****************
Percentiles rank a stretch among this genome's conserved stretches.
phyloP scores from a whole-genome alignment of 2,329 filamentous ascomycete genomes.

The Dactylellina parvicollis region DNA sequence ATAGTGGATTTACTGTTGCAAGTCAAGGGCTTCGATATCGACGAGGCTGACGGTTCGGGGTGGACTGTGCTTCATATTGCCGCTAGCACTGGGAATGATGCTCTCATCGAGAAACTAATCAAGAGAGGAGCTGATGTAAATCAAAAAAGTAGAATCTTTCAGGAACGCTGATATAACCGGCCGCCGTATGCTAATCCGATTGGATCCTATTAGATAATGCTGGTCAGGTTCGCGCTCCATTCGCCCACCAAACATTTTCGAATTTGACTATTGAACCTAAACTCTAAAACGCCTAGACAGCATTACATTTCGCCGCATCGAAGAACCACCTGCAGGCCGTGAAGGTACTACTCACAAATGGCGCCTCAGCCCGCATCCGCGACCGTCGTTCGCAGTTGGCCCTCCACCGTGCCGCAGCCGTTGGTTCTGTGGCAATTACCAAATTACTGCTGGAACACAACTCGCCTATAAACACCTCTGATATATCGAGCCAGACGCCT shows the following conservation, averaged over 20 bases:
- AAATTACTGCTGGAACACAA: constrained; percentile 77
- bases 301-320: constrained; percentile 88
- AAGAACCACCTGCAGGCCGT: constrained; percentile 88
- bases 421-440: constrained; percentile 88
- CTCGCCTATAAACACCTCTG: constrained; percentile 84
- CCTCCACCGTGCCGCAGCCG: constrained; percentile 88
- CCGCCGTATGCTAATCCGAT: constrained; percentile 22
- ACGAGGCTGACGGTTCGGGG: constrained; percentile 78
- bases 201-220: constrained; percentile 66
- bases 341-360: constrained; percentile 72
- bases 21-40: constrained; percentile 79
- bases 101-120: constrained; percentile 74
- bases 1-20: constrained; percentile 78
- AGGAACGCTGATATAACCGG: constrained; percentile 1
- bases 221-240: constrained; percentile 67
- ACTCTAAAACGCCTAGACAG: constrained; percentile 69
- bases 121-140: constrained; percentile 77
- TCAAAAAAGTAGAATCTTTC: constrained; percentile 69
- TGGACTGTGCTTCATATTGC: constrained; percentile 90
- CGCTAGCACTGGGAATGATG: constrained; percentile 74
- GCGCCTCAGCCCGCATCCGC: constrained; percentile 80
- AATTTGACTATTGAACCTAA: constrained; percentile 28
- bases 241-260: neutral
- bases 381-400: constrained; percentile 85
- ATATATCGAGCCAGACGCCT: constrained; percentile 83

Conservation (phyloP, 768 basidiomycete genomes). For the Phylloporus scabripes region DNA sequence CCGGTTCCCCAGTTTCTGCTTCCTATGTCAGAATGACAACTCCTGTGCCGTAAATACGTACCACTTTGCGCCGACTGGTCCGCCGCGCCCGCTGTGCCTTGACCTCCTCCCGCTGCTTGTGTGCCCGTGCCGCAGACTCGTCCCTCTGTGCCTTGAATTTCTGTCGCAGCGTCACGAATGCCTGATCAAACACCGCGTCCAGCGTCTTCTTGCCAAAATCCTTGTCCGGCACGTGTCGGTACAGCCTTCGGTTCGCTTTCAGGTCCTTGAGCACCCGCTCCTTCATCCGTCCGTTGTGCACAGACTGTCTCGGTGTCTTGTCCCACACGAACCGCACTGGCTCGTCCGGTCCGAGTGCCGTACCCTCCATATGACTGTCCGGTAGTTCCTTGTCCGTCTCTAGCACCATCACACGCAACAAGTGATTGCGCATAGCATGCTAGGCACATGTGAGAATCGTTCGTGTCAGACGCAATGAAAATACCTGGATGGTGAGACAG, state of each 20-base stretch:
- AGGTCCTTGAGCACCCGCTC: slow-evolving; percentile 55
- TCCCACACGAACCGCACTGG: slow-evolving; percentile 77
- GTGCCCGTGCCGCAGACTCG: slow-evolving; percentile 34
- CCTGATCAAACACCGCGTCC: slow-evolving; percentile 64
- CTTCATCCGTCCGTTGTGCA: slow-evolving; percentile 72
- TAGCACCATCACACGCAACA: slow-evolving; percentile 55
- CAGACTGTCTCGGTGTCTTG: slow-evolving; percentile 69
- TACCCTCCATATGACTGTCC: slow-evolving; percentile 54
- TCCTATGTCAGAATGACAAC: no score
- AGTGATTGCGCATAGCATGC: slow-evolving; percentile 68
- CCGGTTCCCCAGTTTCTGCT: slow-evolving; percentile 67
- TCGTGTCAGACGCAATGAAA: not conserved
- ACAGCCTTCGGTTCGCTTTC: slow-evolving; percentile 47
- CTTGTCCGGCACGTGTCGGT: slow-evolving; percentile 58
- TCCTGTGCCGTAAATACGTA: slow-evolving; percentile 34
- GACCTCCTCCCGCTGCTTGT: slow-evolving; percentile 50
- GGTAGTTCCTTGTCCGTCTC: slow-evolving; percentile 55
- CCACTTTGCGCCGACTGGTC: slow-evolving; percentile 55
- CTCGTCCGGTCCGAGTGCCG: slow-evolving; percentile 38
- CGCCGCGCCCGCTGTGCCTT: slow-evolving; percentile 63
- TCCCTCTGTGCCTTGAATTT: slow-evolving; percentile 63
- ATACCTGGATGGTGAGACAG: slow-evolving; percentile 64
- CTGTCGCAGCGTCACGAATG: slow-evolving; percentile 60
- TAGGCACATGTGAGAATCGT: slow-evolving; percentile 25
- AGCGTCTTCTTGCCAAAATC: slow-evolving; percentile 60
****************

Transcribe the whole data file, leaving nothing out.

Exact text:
Percentiles rank a stretch among this genome's conserved stretches.
phyloP scores from a whole-genome alignment of 2,329 filamentous ascomycete genomes.

The Dactylellina parvicollis region DNA sequence ATAGTGGATTTACTGTTGCAAGTCAAGGGCTTCGATATCGACGAGGCTGACGGTTCGGGGTGGACTGTGCTTCATATTGCCGCTAGCACTGGGAATGATGCTCTCATCGAGAAACTAATCAAGAGAGGAGCTGATGTAAATCAAAAAAGTAGAATCTTTCAGGAACGCTGATATAACCGGCCGCCGTATGCTAATCCGATTGGATCCTATTAGATAATGCTGGTCAGGTTCGCGCTCCATTCGCCCACCAAACATTTTCGAATTTGACTATTGAACCTAAACTCTAAAACGCCTAGACAGCATTACATTTCGCCGCATCGAAGAACCACCTGCAGGCCGTGAAGGTACTACTCACAAATGGCGCCTCAGCCCGCATCCGCGACCGTCGTTCGCAGTTGGCCCTCCACCGTGCCGCAGCCGTTGGTTCTGTGGCAATTACCAAATTACTGCTGGAACACAACTCGCCTATAAACACCTCTGATATATCGAGCCAGACGCCT shows the following conservation, averaged over 20 bases:
- AAATTACTGCTGGAACACAA: constrained; percentile 77
- bases 301-320: constrained; percentile 88
- AAGAACCACCTGCAGGCCGT: constrained; percentile 88
- bases 421-440: constrained; percentile 88
- CTCGCCTATAAACACCTCTG: constrained; percentile 84
- CCTCCACCGTGCCGCAGCCG: constrained; percentile 88
- CCGCCGTATGCTAATCCGAT: constrained; percentile 22
- ACGAGGCTGACGGTTCGGGG: constrained; percentile 78
- bases 201-220: constrained; percentile 66
- bases 341-360: constrained; percentile 72
- bases 21-40: constrained; percentile 79
- bases 101-120: constrained; percentile 74
- bases 1-20: constrained; percentile 78
- AGGAACGCTGATATAACCGG: constrained; percentile 1
- bases 221-240: constrained; percentile 67
- ACTCTAAAACGCCTAGACAG: constrained; percentile 69
- bases 121-140: constrained; percentile 77
- TCAAAAAAGTAGAATCTTTC: constrained; percentile 69
- TGGACTGTGCTTCATATTGC: constrained; percentile 90
- CGCTAGCACTGGGAATGATG: constrained; percentile 74
- GCGCCTCAGCCCGCATCCGC: constrained; percentile 80
- AATTTGACTATTGAACCTAA: constrained; percentile 28
- bases 241-260: neutral
- bases 381-400: constrained; percentile 85
- ATATATCGAGCCAGACGCCT: constrained; percentile 83

Conservation (phyloP, 768 basidiomycete genomes). For the Phylloporus scabripes region DNA sequence CCGGTTCCCCAGTTTCTGCTTCCTATGTCAGAATGACAACTCCTGTGCCGTAAATACGTACCACTTTGCGCCGACTGGTCCGCCGCGCCCGCTGTGCCTTGACCTCCTCCCGCTGCTTGTGTGCCCGTGCCGCAGACTCGTCCCTCTGTGCCTTGAATTTCTGTCGCAGCGTCACGAATGCCTGATCAAACACCGCGTCCAGCGTCTTCTTGCCAAAATCCTTGTCCGGCACGTGTCGGTACAGCCTTCGGTTCGCTTTCAGGTCCTTGAGCACCCGCTCCTTCATCCGTCCGTTGTGCACAGACTGTCTCGGTGTCTTGTCCCACACGAACCGCACTGGCTCGTCCGGTCCGAGTGCCGTACCCTCCATATGACTGTCCGGTAGTTCCTTGTCCGTCTCTAGCACCATCACACGCAACAAGTGATTGCGCATAGCATGCTAGGCACATGTGAGAATCGTTCGTGTCAGACGCAATGAAAATACCTGGATGGTGAGACAG, state of each 20-base stretch:
- AGGTCCTTGAGCACCCGCTC: slow-evolving; percentile 55
- TCCCACACGAACCGCACTGG: slow-evolving; percentile 77
- GTGCCCGTGCCGCAGACTCG: slow-evolving; percentile 34
- CCTGATCAAACACCGCGTCC: slow-evolving; percentile 64
- CTTCATCCGTCCGTTGTGCA: slow-evolving; percentile 72
- TAGCACCATCACACGCAACA: slow-evolving; percentile 55
- CAGACTGTCTCGGTGTCTTG: slow-evolving; percentile 69
- TACCCTCCATATGACTGTCC: slow-evolving; percentile 54
- TCCTATGTCAGAATGACAAC: no score
- AGTGATTGCGCATAGCATGC: slow-evolving; percentile 68
- CCGGTTCCCCAGTTTCTGCT: slow-evolving; percentile 67
- TCGTGTCAGACGCAATGAAA: not conserved
- ACAGCCTTCGGTTCGCTTTC: slow-evolving; percentile 47
- CTTGTCCGGCACGTGTCGGT: slow-evolving; percentile 58
- TCCTGTGCCGTAAATACGTA: slow-evolving; percentile 34
- GACCTCCTCCCGCTGCTTGT: slow-evolving; percentile 50
- GGTAGTTCCTTGTCCGTCTC: slow-evolving; percentile 55
- CCACTTTGCGCCGACTGGTC: slow-evolving; percentile 55
- CTCGTCCGGTCCGAGTGCCG: slow-evolving; percentile 38
- CGCCGCGCCCGCTGTGCCTT: slow-evolving; percentile 63
- TCCCTCTGTGCCTTGAATTT: slow-evolving; percentile 63
- ATACCTGGATGGTGAGACAG: slow-evolving; percentile 64
- CTGTCGCAGCGTCACGAATG: slow-evolving; percentile 60
- TAGGCACATGTGAGAATCGT: slow-evolving; percentile 25
- AGCGTCTTCTTGCCAAAATC: slow-evolving; percentile 60